Do you need rubber bracelets to help Ss and adults communicate emotions in the name of #SEL? I got 2 sets of green, one each red and yellow for my class. Buy packs of 12 here: https://t.co/jKFykmO33q pic.twitter.com/JdoM1rKjY9
— Wendy Turner, M.Ed. (@mrswendymturner) July 13, 2018
Then I walked over to our cool-down area. I sat down and said, “Boys and girls, please continue with morning meeting, I need to cool down.”
While the students continued their daily shares and questions, I sat and breathed. As the meeting progressed and I continued breathing, the red left my cheeks and the heat slowly dissipated from my body. I was getting back to a place where I could do my job.
After the meeting was over, they asked, “Are you OK?”
More than a few students gave me a hug. Caring, kindness and empathy were all in the air as they took care of me. When I was ready, I walked over to the bracelets, took off the red one, put on a yellow one and went back to our day. Later I wrote an honest note to the other teacher expressing my feelings about what happened.
We laugh about that day now. But I owe her an incredible debt of gratitude. She allowed me to show my students a way to manage difficult emotions when they rise. That is a gift.
What’s the Weather?
Haim Ginott, a teacher and child psychologist in both Israel and the United States, once brilliantly said, “I have come to a frightening conclusion. I am the decisive element that creates the climate. It is my daily mood that makes the weather.”
Our students know, feel and understand the weather the minute they walk through our doors. When weather is stormy in our classrooms, we know what happens: Students take cover. And that holds back their learning.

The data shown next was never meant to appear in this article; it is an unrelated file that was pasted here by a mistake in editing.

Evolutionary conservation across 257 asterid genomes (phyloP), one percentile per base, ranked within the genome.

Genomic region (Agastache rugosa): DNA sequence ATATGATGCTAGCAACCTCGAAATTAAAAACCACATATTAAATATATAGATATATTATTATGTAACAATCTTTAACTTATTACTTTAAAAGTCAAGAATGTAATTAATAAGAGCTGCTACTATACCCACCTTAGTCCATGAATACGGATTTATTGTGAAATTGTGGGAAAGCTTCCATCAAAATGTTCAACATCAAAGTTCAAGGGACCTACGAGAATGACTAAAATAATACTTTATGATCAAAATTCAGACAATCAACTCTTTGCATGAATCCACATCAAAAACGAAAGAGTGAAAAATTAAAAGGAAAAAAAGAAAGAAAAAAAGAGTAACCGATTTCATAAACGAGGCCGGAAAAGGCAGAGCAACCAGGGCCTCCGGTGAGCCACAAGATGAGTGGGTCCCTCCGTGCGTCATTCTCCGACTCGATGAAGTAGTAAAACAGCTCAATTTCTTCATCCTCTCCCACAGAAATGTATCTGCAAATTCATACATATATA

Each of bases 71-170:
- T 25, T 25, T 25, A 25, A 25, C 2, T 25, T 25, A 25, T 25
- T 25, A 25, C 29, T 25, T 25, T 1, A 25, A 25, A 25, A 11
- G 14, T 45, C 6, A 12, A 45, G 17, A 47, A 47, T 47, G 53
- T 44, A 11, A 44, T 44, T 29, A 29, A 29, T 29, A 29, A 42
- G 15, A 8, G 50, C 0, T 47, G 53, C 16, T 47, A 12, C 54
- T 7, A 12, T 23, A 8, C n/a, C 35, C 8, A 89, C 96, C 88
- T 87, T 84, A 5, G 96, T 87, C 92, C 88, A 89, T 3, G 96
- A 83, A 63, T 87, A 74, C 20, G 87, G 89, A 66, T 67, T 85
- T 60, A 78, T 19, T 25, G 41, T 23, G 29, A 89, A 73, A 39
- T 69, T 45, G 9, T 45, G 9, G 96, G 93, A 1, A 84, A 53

When we engage in social-emotional learning with our students, we ask them to be self-aware, use social skills, have empathy and regulate themselves. What if, as teachers, we did this, too? What if, as leaders, we leaned into our own social-emotional learning, with intention, and actively worked to strengthen our competencies?
Would more teachers stay in their jobs longer if they had higher emotional intelligence? Yes!
Higher emotional intelligence increases success because people have self-awareness, social skills, more empathy and can regulate themselves better! They are also more resilient and navigate conflict better. Doesn’t that sound like a win for teachers? Especially with all that we have on our plates! Blazing the trail with this work, strengthening educator emotional intelligence, will lead to higher teacher retention.
We lead every day when we make social-emotional learning as important as academic learning. We can grow our own emotional intelligence and help our colleagues do the same. Would the weather be better for students? For us? For parents? Again, I say yes.
Can you make your next faculty meeting as powerful as the one I described? Can you model the habits, mindsets and skills you want to see in others every day? Can you change the weather in your school, in your district?
We need you. Teacher leaders must forge ahead with this critical work. The time for active, intentional social emotional learning by the adults in the schoolhouse is now. And it starts with you. What everyday moments will transform your thinking about social-emotional learning, and what will you do with them? Share your stories! We can’t wait to hear them.